I really do think that it will be worth the cost. Just figuring out how to come up with the initial money for the cow is where we can start. Maybe next year...

Thanks!
Cara
post #8 of 14
One thing to consider (from my experience of growing up on a diary farm- my parents still farm)- is that when your cow(s) are milking, you need to be home morning and night to milk. You are very limited in going anywhere overnight unless you have someone to do your milking.

Good luck! Dairy cows are beautiful and very smart (most of them).
post #9 of 14
Hope I'm not hijacking this thread, but does anyone have similar info/experience with mini breeds?
post #10 of 14
INCA Community Services has a Rent A cow project in some areas that provides a cow for free for the first year, you are able to keep the calves that are born that year and could sell a steer in order to buy a bred heifer.
What area are you in?
Amanda
post #11 of 14
Quote:
Originally Posted by MamaMonica
One thing to consider (from my experience of growing up on a diary farm- my parents still farm)- is that when your cow(s) are milking, you need to be home morning and night to milk. You are very limited in going anywhere overnight unless you have someone to do your milking.
Yes, I second this. I grew up on a dairy farm, too.

That means no vacations ever without hiring someone (knowledgeable) to come milk. No sleeping in ever, even if you're sick. No going out in the evening until after the milking is done. It means milking in the morning every single day before school/work/church/errands/whatever. We never had a vacation of more than 2 days the entire time I was growing up until we sold the cows. Now my parents go away on weekends as often as possible!

I'm not trying to be discouraging, and it would be great to have your own cow for milk, just make sure you know what is involved and be ready for the commitment. And find somebody who knows how and is willing to come milk your cow in an emergency!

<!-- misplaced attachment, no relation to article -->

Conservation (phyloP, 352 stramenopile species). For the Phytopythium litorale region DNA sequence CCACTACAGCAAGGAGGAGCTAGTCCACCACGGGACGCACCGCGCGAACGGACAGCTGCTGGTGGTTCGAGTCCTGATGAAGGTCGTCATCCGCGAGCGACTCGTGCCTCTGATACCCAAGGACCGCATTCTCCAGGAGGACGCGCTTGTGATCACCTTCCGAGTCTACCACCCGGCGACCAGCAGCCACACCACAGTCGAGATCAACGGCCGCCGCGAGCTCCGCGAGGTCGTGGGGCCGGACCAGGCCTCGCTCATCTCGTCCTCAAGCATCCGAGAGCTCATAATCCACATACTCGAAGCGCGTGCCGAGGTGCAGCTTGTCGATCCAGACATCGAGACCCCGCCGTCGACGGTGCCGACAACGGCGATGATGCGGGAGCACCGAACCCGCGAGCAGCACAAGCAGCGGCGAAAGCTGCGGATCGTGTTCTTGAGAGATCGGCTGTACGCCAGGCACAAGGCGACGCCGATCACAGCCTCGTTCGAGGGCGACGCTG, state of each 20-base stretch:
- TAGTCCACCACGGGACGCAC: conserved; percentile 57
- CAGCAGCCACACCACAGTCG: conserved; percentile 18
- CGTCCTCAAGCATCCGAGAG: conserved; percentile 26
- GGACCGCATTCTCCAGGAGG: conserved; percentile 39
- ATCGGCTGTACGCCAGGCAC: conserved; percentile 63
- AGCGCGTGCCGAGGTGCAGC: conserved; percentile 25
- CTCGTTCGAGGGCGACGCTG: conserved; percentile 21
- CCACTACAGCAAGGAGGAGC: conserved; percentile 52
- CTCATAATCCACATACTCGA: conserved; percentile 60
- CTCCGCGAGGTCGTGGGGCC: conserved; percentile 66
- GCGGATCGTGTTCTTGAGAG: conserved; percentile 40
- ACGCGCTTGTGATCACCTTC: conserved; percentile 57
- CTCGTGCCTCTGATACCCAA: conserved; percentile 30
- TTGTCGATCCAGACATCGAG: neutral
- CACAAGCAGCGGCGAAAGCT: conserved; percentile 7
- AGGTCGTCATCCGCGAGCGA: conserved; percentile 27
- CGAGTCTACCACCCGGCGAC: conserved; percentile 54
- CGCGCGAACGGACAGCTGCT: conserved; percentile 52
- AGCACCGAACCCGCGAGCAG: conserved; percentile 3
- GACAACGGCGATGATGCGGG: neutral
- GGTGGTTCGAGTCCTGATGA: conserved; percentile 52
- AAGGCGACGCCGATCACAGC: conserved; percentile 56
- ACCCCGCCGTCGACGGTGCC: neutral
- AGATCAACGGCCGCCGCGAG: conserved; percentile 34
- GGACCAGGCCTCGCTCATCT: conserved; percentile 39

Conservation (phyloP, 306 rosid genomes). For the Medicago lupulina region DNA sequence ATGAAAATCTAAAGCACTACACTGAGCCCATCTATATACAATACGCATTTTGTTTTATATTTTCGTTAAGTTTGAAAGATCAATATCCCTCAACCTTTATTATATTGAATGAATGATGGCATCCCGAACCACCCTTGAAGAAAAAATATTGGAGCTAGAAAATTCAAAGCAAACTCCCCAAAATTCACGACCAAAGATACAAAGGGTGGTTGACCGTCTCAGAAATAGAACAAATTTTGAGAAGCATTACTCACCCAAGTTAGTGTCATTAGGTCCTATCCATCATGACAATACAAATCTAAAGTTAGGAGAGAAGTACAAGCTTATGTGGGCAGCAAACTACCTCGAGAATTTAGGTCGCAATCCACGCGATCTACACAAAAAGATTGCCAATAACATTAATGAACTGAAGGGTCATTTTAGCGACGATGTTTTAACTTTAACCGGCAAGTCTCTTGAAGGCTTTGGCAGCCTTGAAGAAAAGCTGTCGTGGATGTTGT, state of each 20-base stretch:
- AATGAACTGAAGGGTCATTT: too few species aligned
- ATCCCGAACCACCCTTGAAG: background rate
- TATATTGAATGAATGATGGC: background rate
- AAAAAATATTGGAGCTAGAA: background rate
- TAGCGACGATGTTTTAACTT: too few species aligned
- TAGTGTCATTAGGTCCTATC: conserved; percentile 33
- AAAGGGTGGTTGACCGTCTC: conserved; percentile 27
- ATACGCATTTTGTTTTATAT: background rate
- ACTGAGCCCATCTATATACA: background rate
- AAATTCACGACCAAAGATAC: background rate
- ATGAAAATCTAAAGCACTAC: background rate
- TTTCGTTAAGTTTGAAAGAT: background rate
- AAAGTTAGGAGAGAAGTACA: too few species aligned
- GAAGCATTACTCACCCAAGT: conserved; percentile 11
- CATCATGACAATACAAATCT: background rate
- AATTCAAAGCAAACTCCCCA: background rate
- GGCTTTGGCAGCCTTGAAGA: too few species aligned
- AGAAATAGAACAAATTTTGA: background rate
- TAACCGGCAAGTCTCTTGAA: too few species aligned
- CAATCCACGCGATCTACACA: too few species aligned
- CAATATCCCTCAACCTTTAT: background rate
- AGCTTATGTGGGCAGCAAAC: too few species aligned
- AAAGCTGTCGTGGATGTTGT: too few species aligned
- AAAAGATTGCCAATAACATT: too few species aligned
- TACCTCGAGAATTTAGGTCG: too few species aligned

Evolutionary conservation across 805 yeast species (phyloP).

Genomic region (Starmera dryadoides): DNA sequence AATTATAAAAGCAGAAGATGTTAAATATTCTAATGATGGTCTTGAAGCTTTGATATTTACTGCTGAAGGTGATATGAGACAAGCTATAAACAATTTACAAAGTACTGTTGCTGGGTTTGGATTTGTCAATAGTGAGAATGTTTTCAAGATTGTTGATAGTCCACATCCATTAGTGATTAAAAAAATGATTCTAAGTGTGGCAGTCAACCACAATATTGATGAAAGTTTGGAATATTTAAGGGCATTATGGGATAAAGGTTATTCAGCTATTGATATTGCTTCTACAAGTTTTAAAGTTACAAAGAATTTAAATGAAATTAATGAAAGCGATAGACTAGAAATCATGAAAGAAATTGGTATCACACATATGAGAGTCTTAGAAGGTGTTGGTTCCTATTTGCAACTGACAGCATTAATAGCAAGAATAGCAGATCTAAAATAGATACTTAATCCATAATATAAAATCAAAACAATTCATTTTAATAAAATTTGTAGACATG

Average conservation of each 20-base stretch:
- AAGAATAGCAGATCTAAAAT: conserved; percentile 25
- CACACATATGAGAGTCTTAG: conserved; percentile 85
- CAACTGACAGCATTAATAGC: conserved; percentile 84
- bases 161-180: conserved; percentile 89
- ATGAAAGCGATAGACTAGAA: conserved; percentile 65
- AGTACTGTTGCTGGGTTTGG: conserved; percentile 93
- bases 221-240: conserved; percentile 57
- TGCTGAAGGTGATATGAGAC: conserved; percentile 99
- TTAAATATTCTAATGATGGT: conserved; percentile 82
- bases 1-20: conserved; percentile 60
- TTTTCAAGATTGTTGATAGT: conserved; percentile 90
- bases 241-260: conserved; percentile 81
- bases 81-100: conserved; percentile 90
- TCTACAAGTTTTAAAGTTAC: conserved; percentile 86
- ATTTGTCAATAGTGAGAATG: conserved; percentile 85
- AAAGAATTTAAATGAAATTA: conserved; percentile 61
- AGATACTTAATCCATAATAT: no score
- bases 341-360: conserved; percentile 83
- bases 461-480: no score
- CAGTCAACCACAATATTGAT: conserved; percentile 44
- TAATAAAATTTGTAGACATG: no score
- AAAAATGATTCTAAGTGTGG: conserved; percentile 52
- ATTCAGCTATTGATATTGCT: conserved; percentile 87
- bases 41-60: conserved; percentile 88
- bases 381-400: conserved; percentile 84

post #12 of 14
My SIL & BIL are friends with a family who farms & has dairy cattle (one or two, I think). SIL & BIL help them out in exchange for milk, eggs, etc. and have taken over milking when the family vacations. You might be able to work out something similar.
post #13 of 14
Thread Starter 
thanks for the advice about milking. I've heard that it is possible to milk a cow just once a day and get less production, that is what I had planned on doing. We are total hermits, so going away doesn't look like it will be a huge issue!

I've thought about starting out with a goat. The rent a cow thing sounds like it might be interesting also. We're in Montana, near Billings.

Thanks
Cara
post #14 of 14
We keeps goats - and got them with the idea of transitioning to a cow if and when we decide we're ready for the increase in milk and the increased cost/committment (our family is still goat sized, we feel like!). I'd say get yourself a dairy goat or two - we like to keep two does, with one always milking....they are easier to buy and sell then cows often, so if you deicde to move up to a family cow, it shouldn't be hard to sell off your goats if you need to.